Predictive Power: Putting IoT Data to Work

Predictive analytics, fueled by IoT data, emerges as a powerful tool for anticipating and preventing safety issues. Machine sensors collect a wealth of data, from temperature and vibration to pressure and duty cycles. Through continuous analysis, AI can unveil patterns indicative of wear and tear, facilitating proactive, predictive, preventative maintenance and avoiding equipment malfunctions that could lead to dangerous situations.

Predictive analytics is not limited to equipment maintenance; it extends to analyzing overall safety trends and highlighting areas for improvement. For instance, if a specific production line reports more incidents than others, predictive analytics can help determine the cause and suggest corrective actions. 

A Holistic Approach to AI in Manufacturing Safety

The integration of AI technologies extends beyond the three pillars discussed above. Reports from the National Safety Council highlight the role of robots in making workplaces safer by undertaking tasks that pose risks to human workers. Proximity monitoring technology prevents collisions between humans and machinery, while wearable devices monitor fatigue. AR and VR technologies offer training solutions for hazardous tasks.

By investing in and implementing these technologies, companies can establish proactive, responsive, and efficient safety protocols. This not only safeguards their bottom lines but also contributes to building a more productive future for the entire manufacturing sector.

An Enterprise Roadmap for Industrial Safety

AI and smart technologies are integral to a manufacturer’s journey toward improved safety. However, successfully implementing these technologies requires a supportive organizational culture and robust risk management processes.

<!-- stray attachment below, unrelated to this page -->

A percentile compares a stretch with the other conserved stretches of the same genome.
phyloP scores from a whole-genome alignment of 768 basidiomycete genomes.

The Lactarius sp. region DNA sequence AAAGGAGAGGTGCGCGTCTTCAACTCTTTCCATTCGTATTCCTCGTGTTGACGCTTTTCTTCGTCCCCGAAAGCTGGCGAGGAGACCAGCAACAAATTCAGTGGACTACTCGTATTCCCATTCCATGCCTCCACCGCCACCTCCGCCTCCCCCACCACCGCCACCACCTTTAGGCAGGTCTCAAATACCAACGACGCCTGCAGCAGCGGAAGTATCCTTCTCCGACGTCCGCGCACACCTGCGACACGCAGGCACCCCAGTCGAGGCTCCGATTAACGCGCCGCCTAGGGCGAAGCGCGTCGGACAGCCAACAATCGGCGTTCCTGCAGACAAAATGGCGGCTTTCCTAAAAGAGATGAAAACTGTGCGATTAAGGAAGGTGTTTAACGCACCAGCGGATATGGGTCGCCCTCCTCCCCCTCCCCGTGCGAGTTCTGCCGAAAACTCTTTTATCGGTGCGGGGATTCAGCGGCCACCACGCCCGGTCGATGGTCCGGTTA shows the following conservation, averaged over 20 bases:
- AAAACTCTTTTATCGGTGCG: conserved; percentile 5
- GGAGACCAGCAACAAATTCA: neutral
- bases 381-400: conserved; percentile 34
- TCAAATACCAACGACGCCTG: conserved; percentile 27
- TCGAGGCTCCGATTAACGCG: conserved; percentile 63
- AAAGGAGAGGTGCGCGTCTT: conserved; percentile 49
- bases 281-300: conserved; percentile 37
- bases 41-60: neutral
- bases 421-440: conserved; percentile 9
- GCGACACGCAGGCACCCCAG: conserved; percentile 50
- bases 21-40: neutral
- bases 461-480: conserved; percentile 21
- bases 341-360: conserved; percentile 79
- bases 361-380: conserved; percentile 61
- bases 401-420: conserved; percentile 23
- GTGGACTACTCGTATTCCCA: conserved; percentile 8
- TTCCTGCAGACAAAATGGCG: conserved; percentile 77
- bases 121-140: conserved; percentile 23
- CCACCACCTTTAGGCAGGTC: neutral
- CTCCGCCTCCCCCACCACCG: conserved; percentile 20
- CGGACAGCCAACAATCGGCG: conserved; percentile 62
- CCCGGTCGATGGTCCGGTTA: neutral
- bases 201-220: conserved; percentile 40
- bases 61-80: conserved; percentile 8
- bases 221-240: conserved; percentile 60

Workplace accidents incur both tangible and intangible costs, making the case for adopting AI in business safety scenarios stronger. AI-driven data practices can shift organizations from reactive reporting to proactive improvements, creating a sustainable and safer working environment.

Final Thoughts

Integrating AI and ML innovations in manufacturing safety marks a transformative era for the industry. By leveraging these technologies, companies can not only reduce injuries but also enhance overall efficiency and productivity. The future of workplace safety is here, and the intelligent application of AI and machine learning in every aspect of the manufacturing process drives itself

As technology continues to evolve, the potential for further advancements in enhancing factory efficiency and safety remains limitless. As we move forward, embracing these innovations will not only redefine the manufacturing landscape but also set new standards for workplace safety in the digital age.

Arjun Chandar is CEO of IndustrialML.

Sponsored Recommendations

ISO 45001: Occupational Health and Safety Management Systems (OHSMS)

March 28, 2024
ISO 45001 certification – reduce your organizational risk and promote occupational health and safety (OHS) by working with SGS to achieve certification or migrate to the new standard...

Want to Verify your GHG Emissions Inventory?

March 28, 2024
With the increased focus on climate change, measuring your organization’s carbon footprint is an important first action step. Our Green House Gas (GHG) verification services provide...

Download Free ESG White Paper

March 28, 2024
The Rise and Challenges of ESG – Your Journey to Enhanced Sustainability, Brand and Investor Potential

Work Safety Tips: 5 Tactics to Build Employee Engagement for Workplace Safety

March 13, 2024
Employee safety engagement strategies have become increasingly key to fostering a safer workplace environment. But, how exactly do you encourage employee buy-in when it comes ...

Voice your opinion!

To join the conversation, and become an exclusive member of EHS Today, create an account today!